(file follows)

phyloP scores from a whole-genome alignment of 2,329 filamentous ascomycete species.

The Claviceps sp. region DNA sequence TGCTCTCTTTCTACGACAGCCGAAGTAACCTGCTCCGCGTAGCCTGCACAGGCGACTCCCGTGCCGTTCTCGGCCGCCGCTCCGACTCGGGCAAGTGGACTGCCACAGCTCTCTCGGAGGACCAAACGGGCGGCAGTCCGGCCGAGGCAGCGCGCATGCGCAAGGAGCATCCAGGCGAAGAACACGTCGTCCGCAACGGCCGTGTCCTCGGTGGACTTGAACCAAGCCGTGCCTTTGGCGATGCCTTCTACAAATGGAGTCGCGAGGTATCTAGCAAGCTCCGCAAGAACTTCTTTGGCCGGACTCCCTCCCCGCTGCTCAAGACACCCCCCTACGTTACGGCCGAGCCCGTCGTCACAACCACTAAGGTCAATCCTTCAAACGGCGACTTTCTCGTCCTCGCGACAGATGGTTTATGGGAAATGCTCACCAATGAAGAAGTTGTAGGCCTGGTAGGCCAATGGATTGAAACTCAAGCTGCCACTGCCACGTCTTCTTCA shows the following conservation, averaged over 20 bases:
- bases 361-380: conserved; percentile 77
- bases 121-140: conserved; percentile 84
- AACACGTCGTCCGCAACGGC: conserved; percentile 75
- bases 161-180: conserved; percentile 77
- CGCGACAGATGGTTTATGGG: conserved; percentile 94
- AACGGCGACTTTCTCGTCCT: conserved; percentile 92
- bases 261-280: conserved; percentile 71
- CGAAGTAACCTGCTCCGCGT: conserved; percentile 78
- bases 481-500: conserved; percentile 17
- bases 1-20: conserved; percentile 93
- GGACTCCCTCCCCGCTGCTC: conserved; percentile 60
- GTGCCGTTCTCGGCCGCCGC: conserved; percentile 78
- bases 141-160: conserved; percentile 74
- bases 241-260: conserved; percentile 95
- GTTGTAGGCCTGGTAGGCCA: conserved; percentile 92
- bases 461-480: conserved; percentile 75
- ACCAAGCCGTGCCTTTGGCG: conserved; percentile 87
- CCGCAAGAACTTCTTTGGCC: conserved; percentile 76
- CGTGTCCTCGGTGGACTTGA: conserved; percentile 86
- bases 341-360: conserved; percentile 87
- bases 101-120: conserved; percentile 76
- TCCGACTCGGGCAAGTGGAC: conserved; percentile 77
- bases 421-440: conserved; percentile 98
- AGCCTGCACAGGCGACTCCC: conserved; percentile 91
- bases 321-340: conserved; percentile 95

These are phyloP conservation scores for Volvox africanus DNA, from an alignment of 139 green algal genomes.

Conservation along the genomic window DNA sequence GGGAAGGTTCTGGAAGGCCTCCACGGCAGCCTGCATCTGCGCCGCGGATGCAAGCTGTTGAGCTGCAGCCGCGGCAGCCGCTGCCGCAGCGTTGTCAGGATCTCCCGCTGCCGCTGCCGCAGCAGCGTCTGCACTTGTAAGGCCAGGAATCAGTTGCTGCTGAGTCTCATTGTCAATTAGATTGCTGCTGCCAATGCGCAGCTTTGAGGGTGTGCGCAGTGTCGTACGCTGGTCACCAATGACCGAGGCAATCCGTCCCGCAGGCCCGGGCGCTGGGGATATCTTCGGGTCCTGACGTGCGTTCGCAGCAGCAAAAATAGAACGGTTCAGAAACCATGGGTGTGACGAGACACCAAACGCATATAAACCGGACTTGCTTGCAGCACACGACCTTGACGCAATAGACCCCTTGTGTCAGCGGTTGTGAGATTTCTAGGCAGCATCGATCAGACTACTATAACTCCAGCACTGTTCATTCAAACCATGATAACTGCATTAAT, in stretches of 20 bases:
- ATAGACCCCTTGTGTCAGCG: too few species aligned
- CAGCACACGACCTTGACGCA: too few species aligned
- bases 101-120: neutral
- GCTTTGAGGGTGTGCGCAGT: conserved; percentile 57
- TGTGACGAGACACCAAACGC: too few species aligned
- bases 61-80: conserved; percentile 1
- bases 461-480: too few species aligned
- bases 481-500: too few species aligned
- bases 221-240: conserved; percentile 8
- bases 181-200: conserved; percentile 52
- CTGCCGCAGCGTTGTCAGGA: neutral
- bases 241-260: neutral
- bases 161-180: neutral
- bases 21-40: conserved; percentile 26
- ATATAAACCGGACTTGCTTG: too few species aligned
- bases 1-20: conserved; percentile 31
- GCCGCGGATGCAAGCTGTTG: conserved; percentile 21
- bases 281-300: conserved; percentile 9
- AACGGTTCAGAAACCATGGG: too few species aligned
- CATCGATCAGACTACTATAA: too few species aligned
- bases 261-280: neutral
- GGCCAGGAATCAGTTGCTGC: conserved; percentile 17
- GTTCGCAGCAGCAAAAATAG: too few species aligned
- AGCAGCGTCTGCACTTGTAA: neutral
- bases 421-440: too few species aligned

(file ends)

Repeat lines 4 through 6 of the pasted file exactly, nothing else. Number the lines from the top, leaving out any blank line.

- bases 121-140: conserved; percentile 84
- AACACGTCGTCCGCAACGGC: conserved; percentile 75
- bases 161-180: conserved; percentile 77